In a game attempt to add a pinch of relevance this production of Hair opens with a name check for Donald Trump before we’re quickly whisked back in time to the era of LBJ, Timothy Leary, acid, free-love and Vietnam. We then meet a tribe of hippy drop-outs in what amounts to a series of skits on the theme of sticking it to The Man. It’s pretty much devoid of plot and there’s little to be had in the way of actual fully formed characters. But taken as an anti-establishment revue it has a handful of great songs and some spirited performances.
In the first act we get to meet the tribe which includes Claude (Paul Wilkins) who rejects his Polish parents’ upbringing by adopting a Mancunian persona. Berger (Jake Quickenden) likes sex and smoking dope. In Colored Spade Hud (Marcus Collins) explains about the limited perceptions white America has of its black citizens. We also learn about chemical pollution (Air), the current president (LBJ), the way black women like white boys and how white women like black boys. There’s a baffling interlude where a middle-aged woman gives her opinions on men with long hair being like birds in nature before she reveals herself to be a man in drag. The thread running through this all of this is Claude getting drafted to fight in ‘Nam and having to decide whether to desert or join up.
About halfway through this first act Wilkins leads the cast in a superlative rendition of I Got Life. For those five minutes the show soars; it’s a truly joyous song and the electricity generated is almost palpable. It seemed like this was the show hitting its stride but, unfortunately, it didn’t manage to quite achieve that level again. There are still some wonderful songs to come and enlisting Shakespeare as a lyricist for What a Piece of Work is Man is a wise move. But then watch out, there’s Good Morning Starshine with its nonsense chorus of ‘Gliddly gloop gloopy/Nibby nobby nooby’.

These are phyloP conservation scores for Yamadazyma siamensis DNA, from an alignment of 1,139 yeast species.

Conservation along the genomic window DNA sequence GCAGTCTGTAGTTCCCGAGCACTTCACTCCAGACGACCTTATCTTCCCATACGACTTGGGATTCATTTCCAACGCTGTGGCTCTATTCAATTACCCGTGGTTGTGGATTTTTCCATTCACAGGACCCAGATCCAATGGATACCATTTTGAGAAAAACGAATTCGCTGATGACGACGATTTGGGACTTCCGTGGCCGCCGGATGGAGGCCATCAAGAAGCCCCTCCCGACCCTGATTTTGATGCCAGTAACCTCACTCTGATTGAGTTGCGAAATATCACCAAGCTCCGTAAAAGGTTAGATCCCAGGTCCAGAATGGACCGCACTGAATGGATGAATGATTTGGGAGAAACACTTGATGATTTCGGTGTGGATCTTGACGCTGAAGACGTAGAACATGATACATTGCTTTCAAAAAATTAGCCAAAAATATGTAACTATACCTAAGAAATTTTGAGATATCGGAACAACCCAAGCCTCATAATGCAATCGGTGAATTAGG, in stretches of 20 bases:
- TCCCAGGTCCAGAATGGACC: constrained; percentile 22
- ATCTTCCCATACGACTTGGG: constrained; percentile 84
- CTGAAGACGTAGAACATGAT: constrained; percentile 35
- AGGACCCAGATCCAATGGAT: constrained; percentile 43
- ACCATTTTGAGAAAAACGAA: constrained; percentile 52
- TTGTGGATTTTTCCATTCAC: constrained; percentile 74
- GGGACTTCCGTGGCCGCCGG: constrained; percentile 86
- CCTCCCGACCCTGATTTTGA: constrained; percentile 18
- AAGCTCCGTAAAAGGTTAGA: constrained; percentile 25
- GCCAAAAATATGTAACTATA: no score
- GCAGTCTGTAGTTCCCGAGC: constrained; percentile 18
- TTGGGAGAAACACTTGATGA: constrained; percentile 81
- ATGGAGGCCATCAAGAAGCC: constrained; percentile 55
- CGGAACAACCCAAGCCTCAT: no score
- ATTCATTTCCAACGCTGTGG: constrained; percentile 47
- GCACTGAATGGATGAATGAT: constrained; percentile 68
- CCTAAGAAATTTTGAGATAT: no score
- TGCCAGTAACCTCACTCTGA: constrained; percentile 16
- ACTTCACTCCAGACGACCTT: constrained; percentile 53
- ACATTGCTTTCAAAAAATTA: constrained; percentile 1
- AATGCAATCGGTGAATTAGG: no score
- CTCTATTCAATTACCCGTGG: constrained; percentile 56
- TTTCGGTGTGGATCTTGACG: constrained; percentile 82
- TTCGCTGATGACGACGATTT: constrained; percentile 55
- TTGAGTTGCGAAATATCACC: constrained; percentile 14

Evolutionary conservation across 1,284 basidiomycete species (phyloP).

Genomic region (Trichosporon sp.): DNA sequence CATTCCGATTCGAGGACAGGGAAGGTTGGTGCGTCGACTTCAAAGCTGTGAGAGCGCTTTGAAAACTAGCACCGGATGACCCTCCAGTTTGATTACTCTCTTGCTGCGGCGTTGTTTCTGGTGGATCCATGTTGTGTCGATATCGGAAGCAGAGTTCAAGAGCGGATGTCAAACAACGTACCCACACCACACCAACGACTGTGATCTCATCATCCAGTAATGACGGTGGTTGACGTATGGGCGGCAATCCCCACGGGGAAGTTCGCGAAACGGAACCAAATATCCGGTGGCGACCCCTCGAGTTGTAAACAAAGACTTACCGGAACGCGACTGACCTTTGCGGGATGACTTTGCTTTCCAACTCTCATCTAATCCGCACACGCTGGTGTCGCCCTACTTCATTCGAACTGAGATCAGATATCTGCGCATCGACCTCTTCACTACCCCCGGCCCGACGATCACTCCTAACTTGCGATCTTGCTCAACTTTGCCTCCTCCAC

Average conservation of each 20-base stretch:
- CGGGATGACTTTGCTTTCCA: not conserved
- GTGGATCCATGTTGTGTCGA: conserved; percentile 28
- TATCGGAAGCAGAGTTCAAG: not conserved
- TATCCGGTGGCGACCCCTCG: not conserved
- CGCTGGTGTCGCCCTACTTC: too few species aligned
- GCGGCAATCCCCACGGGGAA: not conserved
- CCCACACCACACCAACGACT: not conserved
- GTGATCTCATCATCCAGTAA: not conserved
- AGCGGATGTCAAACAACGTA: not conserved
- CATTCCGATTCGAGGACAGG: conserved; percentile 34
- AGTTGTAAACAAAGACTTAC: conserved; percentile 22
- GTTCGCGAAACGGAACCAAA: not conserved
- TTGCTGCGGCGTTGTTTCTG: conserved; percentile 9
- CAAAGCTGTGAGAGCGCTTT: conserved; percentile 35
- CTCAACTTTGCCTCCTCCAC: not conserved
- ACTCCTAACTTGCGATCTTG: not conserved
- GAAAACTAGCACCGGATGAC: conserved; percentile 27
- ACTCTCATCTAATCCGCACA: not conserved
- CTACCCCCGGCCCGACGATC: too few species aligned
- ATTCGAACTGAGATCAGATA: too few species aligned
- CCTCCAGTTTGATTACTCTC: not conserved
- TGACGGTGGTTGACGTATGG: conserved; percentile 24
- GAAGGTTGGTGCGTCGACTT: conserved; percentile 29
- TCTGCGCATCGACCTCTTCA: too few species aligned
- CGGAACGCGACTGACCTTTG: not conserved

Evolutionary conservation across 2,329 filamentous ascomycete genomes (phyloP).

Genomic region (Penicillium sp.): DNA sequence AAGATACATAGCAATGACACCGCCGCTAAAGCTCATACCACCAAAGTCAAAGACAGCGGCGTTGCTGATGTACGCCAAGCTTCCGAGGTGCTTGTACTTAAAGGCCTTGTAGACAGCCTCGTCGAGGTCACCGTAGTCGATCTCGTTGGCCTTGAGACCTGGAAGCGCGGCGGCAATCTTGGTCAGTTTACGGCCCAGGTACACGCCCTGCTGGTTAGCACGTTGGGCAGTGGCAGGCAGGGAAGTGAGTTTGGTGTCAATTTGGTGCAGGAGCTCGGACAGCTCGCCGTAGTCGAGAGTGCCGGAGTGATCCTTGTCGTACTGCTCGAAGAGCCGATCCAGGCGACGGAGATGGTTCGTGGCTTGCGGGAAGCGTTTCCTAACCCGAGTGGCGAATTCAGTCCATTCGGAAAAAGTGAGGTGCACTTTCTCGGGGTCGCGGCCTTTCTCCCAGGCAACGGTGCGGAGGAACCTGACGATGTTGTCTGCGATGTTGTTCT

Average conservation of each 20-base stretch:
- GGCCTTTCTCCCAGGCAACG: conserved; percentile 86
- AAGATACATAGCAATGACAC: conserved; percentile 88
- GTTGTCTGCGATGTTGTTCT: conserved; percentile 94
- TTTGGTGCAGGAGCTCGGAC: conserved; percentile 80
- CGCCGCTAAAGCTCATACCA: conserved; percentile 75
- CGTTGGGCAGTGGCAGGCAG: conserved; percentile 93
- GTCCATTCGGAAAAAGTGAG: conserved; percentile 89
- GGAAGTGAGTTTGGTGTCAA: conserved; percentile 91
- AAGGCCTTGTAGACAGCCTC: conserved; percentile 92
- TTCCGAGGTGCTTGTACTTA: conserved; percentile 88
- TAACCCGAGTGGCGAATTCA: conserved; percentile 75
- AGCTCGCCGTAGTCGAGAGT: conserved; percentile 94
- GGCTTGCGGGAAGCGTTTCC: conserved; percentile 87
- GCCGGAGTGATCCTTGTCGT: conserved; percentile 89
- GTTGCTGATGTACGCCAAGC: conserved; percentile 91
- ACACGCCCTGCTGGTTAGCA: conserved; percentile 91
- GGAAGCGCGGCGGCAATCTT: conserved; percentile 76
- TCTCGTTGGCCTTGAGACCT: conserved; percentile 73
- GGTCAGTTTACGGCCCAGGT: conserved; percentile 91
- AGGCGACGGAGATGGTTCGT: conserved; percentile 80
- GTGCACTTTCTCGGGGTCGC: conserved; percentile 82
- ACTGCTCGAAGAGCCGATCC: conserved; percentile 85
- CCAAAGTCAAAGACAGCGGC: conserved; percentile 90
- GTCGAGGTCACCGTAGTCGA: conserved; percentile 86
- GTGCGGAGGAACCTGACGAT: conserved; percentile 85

Quickenden has a great voice and is certainly likeable. Apart from the scene where for five inexplicable minutes he goes a bit Jimmy Porter by raging against his smothering girlfriend who he accuses of being a terrible nag. Is this a critique of the sexism history tells us riddled the hippy movement? And when Berger sings about looking for a ‘sixteen-year-old virgin’ is this a critique too? I’d guess the answer to both questions is: no. But I suppose it would be unfair to criticise Hair for being a product of its time.
Collins is at least given more things to do. He has the most presence of anyone on stage and makes the most of playing a conservative parent and, at one point, even giving the Mae West treatment to a risqué joke. Alison Arnopp gives a wonderful comic turn as Jeanie, investing her character with a naivety which reminded me of Faye Dunaway as Bonnie Parker.
This is very good production which is expertly staged. I’m pretty sure the reason it’s not a complete success is down to either the source material or my unconscionable squareness which expects a musical to have both story and characters.
Continues at Theatre Royal, Brighton until Sat 13.
For more info and tickets click here.